Eastern Iowa school superintendent answers questions, concerns before start of school year

Published: Aug. 21, 2021 at 10:54 AM CDT
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DUBUQUE, Iowa (KCRG) - As students get ready to go back to school, some parents say they are concerned as to what that will look like as positive COVID-19 cases continue to rise in Iowa.

”We had hopes, as I think the rest of the world had, to be at a different place at the start of the school year,” Stan Rheingans, the Dubuque Schools superintendent, said. “Feeling like a little déjà vu, like we have been here before.”

Rheingans recognized they are going into the school year with a lot of uncertainty for the district’s 10,000 students. He said, though, he wants parents to know they feel they are ready, keeping safety as the top focus.

KCRG-TV9 asked him some of your questions. The responses may vary from district to district.

Trisha Waterman: What are teachers doing to keep kids safe?

Rheingans said teachers in Dubuque have a list of things to look out for.

Rheingans: ”How do we find space? Are windows open? Are we keeping ventilation going? Are we using hand sanitizers when students leave and enter classrooms...?”

Paula Freeman: Will there be any contact tracing or any requirements for students who have immediate family members with COVID to stay home?

Rheingans: “We were relieved to find out that the county emergency management team, the county board of health, have hired a couple of folks to do contact tracing, so while we are in this elevated risk, they will be doing contact tracing, notifying us of positive cases in our building and then we’ll do the contact tracing within the building and notify parents of potential exposure to it. If we drop in levels of positive cases, then they may stop doing that, and then we will have to adjust how we can do it or if we can do it. Because we would really be reliant on families telling us that they have a positive versus hearing it through the county.”

Jennifer Davis: Will schools go virtual if some threshold of positive cases in the school is reached? If so, what is the threshold?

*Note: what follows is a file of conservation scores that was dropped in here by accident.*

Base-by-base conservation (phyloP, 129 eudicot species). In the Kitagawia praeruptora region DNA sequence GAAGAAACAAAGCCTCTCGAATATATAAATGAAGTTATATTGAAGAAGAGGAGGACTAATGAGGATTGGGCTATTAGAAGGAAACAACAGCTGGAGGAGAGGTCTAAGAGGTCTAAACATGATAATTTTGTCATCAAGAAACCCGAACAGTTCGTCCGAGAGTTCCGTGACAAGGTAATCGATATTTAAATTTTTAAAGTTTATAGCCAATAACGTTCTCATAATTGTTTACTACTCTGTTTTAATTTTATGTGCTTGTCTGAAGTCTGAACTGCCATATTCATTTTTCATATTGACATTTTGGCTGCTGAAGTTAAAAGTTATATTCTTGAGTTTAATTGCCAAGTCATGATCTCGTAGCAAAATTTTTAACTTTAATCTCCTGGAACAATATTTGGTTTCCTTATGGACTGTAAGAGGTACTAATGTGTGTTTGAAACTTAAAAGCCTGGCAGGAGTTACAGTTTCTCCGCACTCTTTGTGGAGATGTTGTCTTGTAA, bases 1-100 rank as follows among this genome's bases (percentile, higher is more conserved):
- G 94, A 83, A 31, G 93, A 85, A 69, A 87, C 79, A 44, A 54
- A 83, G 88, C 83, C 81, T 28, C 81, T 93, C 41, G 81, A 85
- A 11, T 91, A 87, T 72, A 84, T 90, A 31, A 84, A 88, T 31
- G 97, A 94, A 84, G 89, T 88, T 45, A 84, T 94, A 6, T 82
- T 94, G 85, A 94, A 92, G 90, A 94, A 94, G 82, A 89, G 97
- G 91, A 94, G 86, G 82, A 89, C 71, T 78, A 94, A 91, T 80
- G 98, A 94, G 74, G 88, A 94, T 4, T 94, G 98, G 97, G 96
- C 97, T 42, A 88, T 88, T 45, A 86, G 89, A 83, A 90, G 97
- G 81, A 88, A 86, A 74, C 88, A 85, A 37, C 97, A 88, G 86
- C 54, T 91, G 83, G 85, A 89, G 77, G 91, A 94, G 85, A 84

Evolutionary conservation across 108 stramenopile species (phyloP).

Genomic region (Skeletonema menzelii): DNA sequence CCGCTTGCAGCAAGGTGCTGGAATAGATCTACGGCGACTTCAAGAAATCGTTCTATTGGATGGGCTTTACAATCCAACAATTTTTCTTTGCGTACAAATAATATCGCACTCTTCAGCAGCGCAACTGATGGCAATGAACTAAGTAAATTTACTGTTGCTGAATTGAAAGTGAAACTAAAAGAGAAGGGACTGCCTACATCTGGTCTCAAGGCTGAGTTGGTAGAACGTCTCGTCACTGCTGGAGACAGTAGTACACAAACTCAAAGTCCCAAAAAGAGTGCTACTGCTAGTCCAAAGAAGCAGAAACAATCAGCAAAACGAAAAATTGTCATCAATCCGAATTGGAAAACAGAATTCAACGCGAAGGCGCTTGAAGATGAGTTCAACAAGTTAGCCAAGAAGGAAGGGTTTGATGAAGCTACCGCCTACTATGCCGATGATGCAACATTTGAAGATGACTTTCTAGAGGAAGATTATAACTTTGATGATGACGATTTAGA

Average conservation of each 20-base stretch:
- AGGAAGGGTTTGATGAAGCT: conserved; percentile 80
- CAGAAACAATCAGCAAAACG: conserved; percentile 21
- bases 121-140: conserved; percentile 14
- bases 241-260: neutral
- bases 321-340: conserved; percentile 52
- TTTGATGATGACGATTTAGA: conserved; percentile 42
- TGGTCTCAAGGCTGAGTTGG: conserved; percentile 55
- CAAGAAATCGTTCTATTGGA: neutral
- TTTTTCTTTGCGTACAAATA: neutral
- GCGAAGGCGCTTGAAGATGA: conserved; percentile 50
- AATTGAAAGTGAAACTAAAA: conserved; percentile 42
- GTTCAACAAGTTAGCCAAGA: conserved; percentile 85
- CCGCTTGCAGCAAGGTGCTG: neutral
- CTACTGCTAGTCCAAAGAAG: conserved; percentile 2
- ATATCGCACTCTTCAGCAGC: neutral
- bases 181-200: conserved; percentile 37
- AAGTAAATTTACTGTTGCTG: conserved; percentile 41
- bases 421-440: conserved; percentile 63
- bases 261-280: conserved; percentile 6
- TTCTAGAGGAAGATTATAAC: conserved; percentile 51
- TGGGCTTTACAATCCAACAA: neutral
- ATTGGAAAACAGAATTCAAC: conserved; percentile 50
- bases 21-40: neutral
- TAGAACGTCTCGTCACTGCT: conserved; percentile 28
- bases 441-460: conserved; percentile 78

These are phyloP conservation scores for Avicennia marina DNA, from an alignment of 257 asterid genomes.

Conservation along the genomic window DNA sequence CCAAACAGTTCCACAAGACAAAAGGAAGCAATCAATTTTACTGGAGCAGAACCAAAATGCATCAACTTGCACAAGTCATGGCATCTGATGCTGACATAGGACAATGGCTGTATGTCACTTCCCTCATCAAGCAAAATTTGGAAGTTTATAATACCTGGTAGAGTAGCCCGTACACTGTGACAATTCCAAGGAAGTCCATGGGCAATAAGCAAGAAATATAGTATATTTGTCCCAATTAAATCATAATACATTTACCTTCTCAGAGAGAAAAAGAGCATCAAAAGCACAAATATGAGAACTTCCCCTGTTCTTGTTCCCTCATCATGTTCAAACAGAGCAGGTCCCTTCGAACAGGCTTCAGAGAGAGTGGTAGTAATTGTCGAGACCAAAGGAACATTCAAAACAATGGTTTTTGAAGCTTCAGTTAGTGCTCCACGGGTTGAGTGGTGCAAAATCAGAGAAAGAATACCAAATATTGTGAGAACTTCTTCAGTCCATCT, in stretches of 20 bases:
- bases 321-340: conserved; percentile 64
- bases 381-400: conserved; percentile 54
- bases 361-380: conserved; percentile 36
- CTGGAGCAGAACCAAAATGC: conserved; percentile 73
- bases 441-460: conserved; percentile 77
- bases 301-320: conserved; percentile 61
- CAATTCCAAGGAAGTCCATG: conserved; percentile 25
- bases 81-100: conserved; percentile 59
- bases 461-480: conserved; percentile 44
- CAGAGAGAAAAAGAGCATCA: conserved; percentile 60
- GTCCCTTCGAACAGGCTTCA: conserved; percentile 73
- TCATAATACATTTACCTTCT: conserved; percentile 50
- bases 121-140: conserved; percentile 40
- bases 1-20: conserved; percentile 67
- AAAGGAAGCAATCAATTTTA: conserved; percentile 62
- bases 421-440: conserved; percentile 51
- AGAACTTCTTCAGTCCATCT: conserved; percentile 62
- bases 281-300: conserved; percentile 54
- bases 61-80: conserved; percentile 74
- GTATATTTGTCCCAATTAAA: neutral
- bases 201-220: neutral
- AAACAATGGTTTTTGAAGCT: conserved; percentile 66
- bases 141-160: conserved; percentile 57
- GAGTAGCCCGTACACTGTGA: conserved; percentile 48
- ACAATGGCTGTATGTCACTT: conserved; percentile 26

Rheingans: “We do not have the capacity to make the decision in the district to move to fully online unless it is weather-related. We would need permission from the state to do that.”

The Dubuque Community School District is providing a fully online learning option. Rheingans said parents have the option to switch their children from fully in-person to fully online if they want to. He said the district has around 170 students enrolled in fully online learning.

Mindy Walderbach: What are districts doing to get students caught back up academically from missing so much school and the decreased quality of education they received virtually?

Rheingans: “So, we have hired additional teachers to really work with students whose data says they have a hole or have missed some learning last year, and how do we work through that. It is also a lot of training with our teachers for what we call “differentiation,” so helping understand each individual student, where they are at, where those holes might be, and then how do we differentiate our instruction to make sure that over time we close those gaps.”

Jessica Roman: Please highlight what concerned parents can do locally and at the state level to support schools and teachers.

Rheingans: “Rule number one: if you do not feel well, do not come to school. If they are the symptoms of COVID, please get tested for COVID before you go to school because it is about keeping it contained. Secondly, have that family conversation, look at the guidelines that we’ve shared or are shared in our other multiple websites about things that they can do, masks and those sorts of things and make a conscious family decision about how to move forward.”

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